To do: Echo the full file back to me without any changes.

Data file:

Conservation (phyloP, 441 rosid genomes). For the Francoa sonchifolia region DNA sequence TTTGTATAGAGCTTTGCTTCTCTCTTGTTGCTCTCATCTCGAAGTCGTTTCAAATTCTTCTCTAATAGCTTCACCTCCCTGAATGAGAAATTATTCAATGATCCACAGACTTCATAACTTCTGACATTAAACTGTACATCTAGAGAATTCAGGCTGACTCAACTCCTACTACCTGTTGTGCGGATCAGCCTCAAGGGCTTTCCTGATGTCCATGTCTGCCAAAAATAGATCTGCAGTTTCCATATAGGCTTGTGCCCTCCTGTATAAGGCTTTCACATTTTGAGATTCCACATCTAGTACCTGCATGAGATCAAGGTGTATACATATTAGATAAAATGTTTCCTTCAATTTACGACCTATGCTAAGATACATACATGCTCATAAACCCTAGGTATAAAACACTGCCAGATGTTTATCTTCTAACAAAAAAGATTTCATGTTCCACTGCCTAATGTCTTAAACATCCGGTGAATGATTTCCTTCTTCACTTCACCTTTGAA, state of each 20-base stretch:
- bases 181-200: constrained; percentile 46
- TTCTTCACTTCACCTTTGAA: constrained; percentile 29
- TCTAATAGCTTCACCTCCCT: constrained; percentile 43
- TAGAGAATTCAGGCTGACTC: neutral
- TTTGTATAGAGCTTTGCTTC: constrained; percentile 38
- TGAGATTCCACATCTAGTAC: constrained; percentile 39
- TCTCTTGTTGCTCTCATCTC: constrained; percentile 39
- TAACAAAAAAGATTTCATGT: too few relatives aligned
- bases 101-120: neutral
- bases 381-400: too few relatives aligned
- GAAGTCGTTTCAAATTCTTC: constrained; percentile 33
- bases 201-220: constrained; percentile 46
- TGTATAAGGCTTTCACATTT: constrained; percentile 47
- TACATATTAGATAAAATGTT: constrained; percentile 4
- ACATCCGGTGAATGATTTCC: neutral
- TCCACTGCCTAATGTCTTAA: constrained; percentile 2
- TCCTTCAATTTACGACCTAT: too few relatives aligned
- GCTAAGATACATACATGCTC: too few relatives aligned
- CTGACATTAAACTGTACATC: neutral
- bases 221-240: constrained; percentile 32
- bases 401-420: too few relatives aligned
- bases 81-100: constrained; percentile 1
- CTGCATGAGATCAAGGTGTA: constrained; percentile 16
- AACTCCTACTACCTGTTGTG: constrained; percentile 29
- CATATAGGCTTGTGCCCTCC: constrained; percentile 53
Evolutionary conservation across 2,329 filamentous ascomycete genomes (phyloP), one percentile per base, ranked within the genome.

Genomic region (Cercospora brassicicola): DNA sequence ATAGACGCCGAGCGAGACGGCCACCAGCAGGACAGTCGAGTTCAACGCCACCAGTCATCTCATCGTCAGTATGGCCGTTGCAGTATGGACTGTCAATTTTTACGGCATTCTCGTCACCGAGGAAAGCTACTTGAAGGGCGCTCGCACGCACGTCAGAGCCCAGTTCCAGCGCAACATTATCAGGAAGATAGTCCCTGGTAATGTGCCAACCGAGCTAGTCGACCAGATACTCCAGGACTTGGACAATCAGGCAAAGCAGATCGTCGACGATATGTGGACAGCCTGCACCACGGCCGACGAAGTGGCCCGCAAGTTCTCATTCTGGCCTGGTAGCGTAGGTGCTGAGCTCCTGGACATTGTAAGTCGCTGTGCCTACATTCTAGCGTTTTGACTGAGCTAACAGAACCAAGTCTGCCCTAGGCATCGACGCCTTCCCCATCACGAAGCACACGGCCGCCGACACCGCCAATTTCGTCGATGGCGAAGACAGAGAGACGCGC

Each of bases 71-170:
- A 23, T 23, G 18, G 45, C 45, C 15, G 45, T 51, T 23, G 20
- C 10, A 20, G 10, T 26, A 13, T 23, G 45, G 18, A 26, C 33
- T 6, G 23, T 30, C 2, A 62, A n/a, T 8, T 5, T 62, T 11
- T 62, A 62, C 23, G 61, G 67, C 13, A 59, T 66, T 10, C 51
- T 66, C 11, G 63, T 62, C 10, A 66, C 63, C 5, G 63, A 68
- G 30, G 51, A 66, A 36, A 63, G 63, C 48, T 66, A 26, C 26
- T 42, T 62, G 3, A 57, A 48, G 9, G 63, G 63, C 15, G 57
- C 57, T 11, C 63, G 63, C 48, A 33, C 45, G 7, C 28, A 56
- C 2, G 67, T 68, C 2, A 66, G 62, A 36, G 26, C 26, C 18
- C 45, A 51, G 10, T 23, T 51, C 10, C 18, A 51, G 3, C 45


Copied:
Conservation (phyloP, 441 rosid genomes). For the Francoa sonchifolia region DNA sequence TTTGTATAGAGCTTTGCTTCTCTCTTGTTGCTCTCATCTCGAAGTCGTTTCAAATTCTTCTCTAATAGCTTCACCTCCCTGAATGAGAAATTATTCAATGATCCACAGACTTCATAACTTCTGACATTAAACTGTACATCTAGAGAATTCAGGCTGACTCAACTCCTACTACCTGTTGTGCGGATCAGCCTCAAGGGCTTTCCTGATGTCCATGTCTGCCAAAAATAGATCTGCAGTTTCCATATAGGCTTGTGCCCTCCTGTATAAGGCTTTCACATTTTGAGATTCCACATCTAGTACCTGCATGAGATCAAGGTGTATACATATTAGATAAAATGTTTCCTTCAATTTACGACCTATGCTAAGATACATACATGCTCATAAACCCTAGGTATAAAACACTGCCAGATGTTTATCTTCTAACAAAAAAGATTTCATGTTCCACTGCCTAATGTCTTAAACATCCGGTGAATGATTTCCTTCTTCACTTCACCTTTGAA, state of each 20-base stretch:
- bases 181-200: constrained; percentile 46
- TTCTTCACTTCACCTTTGAA: constrained; percentile 29
- TCTAATAGCTTCACCTCCCT: constrained; percentile 43
- TAGAGAATTCAGGCTGACTC: neutral
- TTTGTATAGAGCTTTGCTTC: constrained; percentile 38
- TGAGATTCCACATCTAGTAC: constrained; percentile 39
- TCTCTTGTTGCTCTCATCTC: constrained; percentile 39
- TAACAAAAAAGATTTCATGT: too few relatives aligned
- bases 101-120: neutral
- bases 381-400: too few relatives aligned
- GAAGTCGTTTCAAATTCTTC: constrained; percentile 33
- bases 201-220: constrained; percentile 46
- TGTATAAGGCTTTCACATTT: constrained; percentile 47
- TACATATTAGATAAAATGTT: constrained; percentile 4
- ACATCCGGTGAATGATTTCC: neutral
- TCCACTGCCTAATGTCTTAA: constrained; percentile 2
- TCCTTCAATTTACGACCTAT: too few relatives aligned
- GCTAAGATACATACATGCTC: too few relatives aligned
- CTGACATTAAACTGTACATC: neutral
- bases 221-240: constrained; percentile 32
- bases 401-420: too few relatives aligned
- bases 81-100: constrained; percentile 1
- CTGCATGAGATCAAGGTGTA: constrained; percentile 16
- AACTCCTACTACCTGTTGTG: constrained; percentile 29
- CATATAGGCTTGTGCCCTCC: constrained; percentile 53
Evolutionary conservation across 2,329 filamentous ascomycete genomes (phyloP), one percentile per base, ranked within the genome.

Genomic region (Cercospora brassicicola): DNA sequence ATAGACGCCGAGCGAGACGGCCACCAGCAGGACAGTCGAGTTCAACGCCACCAGTCATCTCATCGTCAGTATGGCCGTTGCAGTATGGACTGTCAATTTTTACGGCATTCTCGTCACCGAGGAAAGCTACTTGAAGGGCGCTCGCACGCACGTCAGAGCCCAGTTCCAGCGCAACATTATCAGGAAGATAGTCCCTGGTAATGTGCCAACCGAGCTAGTCGACCAGATACTCCAGGACTTGGACAATCAGGCAAAGCAGATCGTCGACGATATGTGGACAGCCTGCACCACGGCCGACGAAGTGGCCCGCAAGTTCTCATTCTGGCCTGGTAGCGTAGGTGCTGAGCTCCTGGACATTGTAAGTCGCTGTGCCTACATTCTAGCGTTTTGACTGAGCTAACAGAACCAAGTCTGCCCTAGGCATCGACGCCTTCCCCATCACGAAGCACACGGCCGCCGACACCGCCAATTTCGTCGATGGCGAAGACAGAGAGACGCGC

Each of bases 71-170:
- A 23, T 23, G 18, G 45, C 45, C 15, G 45, T 51, T 23, G 20
- C 10, A 20, G 10, T 26, A 13, T 23, G 45, G 18, A 26, C 33
- T 6, G 23, T 30, C 2, A 62, A n/a, T 8, T 5, T 62, T 11
- T 62, A 62, C 23, G 61, G 67, C 13, A 59, T 66, T 10, C 51
- T 66, C 11, G 63, T 62, C 10, A 66, C 63, C 5, G 63, A 68
- G 30, G 51, A 66, A 36, A 63, G 63, C 48, T 66, A 26, C 26
- T 42, T 62, G 3, A 57, A 48, G 9, G 63, G 63, C 15, G 57
- C 57, T 11, C 63, G 63, C 48, A 33, C 45, G 7, C 28, A 56
- C 2, G 67, T 68, C 2, A 66, G 62, A 36, G 26, C 26, C 18
- C 45, A 51, G 10, T 23, T 51, C 10, C 18, A 51, G 3, C 45